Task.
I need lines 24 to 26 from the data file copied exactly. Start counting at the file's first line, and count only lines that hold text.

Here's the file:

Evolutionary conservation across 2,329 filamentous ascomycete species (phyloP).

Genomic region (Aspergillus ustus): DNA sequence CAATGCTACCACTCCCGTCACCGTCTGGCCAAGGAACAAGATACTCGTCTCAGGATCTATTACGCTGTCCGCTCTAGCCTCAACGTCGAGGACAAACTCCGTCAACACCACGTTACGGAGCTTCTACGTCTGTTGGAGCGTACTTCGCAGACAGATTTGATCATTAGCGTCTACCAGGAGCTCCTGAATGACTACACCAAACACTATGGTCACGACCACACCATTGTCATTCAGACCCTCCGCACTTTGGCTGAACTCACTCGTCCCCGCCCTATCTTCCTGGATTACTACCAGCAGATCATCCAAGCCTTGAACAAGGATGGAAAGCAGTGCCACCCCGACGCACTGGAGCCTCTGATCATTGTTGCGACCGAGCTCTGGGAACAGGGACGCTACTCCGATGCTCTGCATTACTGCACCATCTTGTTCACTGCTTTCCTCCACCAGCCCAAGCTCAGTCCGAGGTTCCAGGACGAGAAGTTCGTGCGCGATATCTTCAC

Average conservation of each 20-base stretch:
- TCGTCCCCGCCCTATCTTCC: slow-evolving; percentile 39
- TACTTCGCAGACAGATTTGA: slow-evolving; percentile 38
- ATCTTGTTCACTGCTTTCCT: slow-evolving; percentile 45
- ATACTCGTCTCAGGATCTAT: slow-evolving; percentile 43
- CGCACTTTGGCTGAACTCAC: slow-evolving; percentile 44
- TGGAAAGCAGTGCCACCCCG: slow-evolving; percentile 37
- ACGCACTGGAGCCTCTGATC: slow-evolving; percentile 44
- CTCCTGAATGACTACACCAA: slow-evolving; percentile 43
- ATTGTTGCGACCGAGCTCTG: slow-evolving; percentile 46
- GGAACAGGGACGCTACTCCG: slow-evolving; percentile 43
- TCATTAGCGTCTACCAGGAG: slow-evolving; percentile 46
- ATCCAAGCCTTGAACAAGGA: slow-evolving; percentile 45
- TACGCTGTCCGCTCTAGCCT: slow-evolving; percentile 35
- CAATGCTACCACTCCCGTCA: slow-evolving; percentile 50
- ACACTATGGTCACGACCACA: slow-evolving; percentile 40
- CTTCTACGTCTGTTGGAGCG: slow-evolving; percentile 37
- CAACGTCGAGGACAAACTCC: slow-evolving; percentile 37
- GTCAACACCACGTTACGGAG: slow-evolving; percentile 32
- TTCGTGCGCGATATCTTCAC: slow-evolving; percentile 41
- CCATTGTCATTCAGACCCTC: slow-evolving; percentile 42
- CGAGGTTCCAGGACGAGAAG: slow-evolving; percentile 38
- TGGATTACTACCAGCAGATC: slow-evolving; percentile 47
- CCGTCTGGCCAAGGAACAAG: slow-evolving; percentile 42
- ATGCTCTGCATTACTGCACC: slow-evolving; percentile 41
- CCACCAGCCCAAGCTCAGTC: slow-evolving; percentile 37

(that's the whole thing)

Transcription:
- CGAGGTTCCAGGACGAGAAG: slow-evolving; percentile 38
- TGGATTACTACCAGCAGATC: slow-evolving; percentile 47
- CCGTCTGGCCAAGGAACAAG: slow-evolving; percentile 42